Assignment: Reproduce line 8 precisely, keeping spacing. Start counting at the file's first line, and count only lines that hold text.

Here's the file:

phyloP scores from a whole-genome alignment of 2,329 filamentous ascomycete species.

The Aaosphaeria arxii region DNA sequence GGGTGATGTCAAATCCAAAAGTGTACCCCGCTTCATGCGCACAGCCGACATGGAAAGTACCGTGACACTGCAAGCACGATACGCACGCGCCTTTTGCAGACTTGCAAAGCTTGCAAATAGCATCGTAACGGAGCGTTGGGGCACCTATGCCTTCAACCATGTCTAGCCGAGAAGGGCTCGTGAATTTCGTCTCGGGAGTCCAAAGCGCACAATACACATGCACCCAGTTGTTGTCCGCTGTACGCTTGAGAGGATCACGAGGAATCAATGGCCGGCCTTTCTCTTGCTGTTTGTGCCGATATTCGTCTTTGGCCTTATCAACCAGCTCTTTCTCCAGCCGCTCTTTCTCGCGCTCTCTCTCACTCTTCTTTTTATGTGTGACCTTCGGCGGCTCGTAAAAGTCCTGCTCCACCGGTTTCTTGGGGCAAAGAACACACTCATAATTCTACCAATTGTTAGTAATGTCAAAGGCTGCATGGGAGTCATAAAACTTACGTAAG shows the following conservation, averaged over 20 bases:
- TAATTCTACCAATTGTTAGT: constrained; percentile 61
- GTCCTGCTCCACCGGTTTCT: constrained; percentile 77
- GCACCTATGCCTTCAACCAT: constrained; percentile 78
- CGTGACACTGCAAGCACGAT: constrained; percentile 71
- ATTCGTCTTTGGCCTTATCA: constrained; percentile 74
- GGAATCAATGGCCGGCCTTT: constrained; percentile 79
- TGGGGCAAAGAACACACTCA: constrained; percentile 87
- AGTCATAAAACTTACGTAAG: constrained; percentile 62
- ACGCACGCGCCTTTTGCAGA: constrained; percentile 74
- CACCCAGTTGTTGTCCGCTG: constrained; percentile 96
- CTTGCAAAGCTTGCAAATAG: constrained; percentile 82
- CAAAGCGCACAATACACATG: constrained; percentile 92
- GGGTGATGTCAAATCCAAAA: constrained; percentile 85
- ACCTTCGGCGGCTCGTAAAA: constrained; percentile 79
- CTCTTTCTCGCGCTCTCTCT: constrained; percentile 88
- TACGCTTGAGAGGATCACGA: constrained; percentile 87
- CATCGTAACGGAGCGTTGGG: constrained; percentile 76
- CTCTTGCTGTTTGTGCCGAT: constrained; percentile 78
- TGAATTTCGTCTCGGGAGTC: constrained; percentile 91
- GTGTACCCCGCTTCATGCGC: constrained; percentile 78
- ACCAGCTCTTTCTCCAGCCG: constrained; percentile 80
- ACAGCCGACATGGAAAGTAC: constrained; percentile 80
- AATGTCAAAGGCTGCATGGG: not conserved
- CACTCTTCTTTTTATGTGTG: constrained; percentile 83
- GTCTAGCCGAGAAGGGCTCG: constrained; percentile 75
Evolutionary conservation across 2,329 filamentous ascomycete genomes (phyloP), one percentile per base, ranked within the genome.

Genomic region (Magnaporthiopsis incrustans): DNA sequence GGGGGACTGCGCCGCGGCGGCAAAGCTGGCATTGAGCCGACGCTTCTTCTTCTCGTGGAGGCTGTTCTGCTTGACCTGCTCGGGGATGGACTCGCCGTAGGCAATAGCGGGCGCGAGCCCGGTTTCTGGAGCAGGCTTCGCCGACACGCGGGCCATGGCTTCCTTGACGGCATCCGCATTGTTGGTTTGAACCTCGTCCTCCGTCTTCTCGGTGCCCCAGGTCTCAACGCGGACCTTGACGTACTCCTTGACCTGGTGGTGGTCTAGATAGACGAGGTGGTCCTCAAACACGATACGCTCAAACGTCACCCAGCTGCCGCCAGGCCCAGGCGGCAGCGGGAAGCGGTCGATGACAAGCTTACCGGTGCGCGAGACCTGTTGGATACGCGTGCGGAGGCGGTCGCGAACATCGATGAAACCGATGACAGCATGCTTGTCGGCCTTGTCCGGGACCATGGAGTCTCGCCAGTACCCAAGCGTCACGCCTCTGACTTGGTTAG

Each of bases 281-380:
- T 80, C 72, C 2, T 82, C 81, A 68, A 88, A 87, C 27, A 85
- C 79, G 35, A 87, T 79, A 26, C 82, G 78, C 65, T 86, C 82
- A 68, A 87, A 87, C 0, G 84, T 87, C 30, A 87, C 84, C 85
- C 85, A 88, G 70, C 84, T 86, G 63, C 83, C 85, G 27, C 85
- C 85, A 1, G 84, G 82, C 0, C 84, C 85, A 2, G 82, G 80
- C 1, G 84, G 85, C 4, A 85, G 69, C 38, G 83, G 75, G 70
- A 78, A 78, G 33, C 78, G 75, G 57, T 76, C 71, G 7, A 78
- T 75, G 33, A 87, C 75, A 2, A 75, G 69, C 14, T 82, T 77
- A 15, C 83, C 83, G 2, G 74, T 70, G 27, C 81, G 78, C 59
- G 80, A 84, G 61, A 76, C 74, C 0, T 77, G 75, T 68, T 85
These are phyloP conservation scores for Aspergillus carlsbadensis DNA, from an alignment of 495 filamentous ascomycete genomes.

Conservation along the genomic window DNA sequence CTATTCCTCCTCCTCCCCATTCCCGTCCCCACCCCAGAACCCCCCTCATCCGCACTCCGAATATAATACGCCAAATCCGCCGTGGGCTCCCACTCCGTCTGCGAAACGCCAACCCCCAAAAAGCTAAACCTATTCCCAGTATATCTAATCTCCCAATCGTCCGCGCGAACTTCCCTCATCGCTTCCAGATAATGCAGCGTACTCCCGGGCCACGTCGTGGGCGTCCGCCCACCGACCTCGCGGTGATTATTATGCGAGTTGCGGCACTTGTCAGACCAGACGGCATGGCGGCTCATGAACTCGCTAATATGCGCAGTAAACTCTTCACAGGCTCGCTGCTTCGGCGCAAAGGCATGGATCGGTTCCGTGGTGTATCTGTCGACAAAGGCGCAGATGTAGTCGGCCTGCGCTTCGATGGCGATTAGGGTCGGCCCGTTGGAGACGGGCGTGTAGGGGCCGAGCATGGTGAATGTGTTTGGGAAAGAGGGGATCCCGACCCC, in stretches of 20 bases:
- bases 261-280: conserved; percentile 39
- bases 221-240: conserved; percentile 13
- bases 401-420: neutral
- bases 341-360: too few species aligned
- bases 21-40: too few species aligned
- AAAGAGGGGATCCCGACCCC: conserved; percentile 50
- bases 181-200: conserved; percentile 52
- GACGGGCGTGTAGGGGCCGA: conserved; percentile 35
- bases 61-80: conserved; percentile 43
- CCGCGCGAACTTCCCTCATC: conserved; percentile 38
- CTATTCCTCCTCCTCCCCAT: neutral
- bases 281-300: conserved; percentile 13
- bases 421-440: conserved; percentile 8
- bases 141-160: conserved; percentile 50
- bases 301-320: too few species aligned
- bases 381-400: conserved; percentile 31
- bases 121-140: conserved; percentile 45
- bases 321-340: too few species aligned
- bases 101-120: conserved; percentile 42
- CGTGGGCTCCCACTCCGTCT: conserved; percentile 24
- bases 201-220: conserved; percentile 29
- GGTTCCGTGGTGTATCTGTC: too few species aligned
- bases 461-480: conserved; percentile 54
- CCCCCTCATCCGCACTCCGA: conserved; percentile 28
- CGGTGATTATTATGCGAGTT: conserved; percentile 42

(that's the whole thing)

- GGAATCAATGGCCGGCCTTT: constrained; percentile 79